Caution, Feelings!

April 13, 2010

Women are often described as the ‚feeling’ sex. We seem to live closer to the source of tears, guilt, insecurity as well as care, compassion and sensitivity. Today, these latter qualities are increasingly recognized as badly lacking in our culture and as important for its development. Even in boardrooms and management circles so called ‘feminine’, more intuitive, less competitive and more sensitive intelligence is being called for more and more. It s a big step forward from Freud and his assessment of the female psyche.

 I think it is worth pulling this idea apart a little, simply because feelings are such tricky business, and often unreliable to say the least!

 For one, they are often triggered by things that have nothing to do with the reality at hand – see psychotherapy. We blow a fuse or pull back in distrust simply because some unsuspecting other is, often preconsciously – reminding us of our parents, our teacher or, if we want to go that far, an event or person in another lifetime altogether.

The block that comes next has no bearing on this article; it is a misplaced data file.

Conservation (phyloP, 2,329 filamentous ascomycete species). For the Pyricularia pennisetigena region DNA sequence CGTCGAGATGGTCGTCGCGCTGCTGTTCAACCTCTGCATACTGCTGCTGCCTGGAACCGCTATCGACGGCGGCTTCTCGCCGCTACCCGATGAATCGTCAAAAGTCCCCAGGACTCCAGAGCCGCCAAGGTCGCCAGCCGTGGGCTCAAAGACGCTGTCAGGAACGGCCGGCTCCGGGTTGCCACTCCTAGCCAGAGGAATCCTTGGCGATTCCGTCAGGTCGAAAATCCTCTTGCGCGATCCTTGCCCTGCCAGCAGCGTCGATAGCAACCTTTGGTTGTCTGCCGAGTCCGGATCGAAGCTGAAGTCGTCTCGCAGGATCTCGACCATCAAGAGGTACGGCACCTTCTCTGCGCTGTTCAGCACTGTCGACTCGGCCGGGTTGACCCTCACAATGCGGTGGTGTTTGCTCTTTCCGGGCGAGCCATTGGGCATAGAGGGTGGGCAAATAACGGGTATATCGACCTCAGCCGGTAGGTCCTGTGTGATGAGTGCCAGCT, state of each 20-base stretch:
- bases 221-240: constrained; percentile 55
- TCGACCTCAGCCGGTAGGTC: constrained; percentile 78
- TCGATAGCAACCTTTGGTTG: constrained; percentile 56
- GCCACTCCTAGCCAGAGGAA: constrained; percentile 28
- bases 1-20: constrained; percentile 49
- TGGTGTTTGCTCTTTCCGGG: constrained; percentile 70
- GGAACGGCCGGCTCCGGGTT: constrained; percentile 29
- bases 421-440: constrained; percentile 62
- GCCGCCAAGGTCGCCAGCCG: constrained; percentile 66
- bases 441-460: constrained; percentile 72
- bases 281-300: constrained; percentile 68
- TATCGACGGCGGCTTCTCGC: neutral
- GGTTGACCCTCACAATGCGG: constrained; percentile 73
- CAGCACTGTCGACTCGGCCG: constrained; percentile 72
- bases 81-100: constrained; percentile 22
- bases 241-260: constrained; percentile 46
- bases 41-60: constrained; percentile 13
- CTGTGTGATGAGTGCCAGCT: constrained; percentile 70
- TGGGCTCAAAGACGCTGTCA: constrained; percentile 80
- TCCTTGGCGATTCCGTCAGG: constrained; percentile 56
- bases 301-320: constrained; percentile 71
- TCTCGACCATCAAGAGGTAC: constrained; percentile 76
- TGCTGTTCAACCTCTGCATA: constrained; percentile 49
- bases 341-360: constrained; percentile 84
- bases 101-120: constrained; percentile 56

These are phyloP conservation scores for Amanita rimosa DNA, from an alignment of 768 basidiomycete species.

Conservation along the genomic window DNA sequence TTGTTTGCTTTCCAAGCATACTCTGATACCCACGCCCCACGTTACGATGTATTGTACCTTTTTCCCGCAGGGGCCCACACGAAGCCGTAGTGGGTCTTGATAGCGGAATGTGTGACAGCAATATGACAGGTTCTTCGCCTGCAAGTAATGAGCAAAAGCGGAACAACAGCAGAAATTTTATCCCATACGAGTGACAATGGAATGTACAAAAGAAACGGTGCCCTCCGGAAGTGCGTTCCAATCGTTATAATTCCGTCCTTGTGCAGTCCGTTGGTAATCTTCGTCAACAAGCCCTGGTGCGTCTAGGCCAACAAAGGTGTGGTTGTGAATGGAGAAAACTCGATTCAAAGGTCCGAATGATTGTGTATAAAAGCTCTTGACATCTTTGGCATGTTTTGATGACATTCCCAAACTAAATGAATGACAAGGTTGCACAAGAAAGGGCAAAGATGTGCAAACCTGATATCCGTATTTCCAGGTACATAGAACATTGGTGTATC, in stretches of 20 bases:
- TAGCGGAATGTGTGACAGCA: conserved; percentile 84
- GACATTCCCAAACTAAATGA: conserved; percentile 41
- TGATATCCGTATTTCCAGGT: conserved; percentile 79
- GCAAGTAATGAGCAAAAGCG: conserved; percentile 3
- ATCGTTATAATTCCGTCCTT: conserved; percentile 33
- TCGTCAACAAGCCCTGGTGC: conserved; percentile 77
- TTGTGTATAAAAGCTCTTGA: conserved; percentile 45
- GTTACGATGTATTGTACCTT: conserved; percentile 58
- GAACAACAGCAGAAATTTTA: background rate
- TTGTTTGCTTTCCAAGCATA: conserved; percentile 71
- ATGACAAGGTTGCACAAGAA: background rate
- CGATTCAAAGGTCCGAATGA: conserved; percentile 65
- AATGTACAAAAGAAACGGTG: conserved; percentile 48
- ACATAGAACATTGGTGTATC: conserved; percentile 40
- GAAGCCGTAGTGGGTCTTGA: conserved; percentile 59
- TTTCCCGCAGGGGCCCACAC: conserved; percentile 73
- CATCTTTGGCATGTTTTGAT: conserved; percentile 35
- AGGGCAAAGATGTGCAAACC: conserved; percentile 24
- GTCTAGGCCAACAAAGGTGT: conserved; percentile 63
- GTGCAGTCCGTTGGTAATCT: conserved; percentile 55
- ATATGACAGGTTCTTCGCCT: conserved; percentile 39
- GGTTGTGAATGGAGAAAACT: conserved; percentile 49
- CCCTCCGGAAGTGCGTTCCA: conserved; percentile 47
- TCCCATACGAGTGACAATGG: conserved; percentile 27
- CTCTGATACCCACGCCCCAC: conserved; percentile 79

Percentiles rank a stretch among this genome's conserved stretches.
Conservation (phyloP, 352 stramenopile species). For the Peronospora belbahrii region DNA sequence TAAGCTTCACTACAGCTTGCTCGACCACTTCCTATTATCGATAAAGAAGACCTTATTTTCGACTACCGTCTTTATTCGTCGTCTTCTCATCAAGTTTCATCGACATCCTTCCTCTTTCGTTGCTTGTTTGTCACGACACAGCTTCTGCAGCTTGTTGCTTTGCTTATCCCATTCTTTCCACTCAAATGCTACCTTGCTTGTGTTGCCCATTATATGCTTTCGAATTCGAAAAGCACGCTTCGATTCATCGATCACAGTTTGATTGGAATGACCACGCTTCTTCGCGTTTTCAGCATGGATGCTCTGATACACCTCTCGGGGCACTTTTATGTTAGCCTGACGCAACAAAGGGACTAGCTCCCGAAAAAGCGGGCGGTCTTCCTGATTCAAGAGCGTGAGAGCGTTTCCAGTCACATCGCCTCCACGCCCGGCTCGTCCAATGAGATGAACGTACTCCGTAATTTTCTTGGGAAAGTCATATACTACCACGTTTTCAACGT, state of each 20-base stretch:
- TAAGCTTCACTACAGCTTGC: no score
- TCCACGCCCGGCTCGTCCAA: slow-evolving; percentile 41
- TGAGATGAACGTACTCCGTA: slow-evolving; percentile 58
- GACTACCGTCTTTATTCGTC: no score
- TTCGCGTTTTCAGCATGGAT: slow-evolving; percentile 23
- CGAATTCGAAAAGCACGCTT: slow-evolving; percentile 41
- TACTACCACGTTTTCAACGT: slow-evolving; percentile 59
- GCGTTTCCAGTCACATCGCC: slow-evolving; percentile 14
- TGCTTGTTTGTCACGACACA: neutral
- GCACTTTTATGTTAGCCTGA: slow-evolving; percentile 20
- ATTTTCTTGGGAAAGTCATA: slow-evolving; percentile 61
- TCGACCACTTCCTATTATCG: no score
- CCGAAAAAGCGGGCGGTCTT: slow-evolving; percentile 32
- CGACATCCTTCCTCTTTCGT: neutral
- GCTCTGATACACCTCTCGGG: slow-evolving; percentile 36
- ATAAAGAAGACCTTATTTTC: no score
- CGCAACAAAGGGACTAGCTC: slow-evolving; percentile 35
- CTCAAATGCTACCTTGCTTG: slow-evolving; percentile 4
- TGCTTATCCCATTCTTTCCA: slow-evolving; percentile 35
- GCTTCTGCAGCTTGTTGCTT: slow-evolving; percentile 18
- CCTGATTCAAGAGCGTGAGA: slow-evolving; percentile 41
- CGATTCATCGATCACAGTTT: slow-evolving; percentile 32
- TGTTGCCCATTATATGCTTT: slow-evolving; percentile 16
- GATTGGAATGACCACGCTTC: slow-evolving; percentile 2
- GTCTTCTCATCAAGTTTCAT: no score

Hormones are another source of – often very strong and convincing – feelings. I know it might be an extreme example, but for years I left my boyfriend almost on a monthly basis, simply because my perspective, and what I felt about him, seemed to turn on its head every time, my period rolled around. Even tough I started to become aware of that pattern and vowed to myself, not to blindly believe my feelings during those potent seven days prior to menstruating, J , when push came to shove I fell for it once again.

And then there is falling in love – one of the strongest feelings of all, perhaps, that always turns out to have questionable relevance to reality.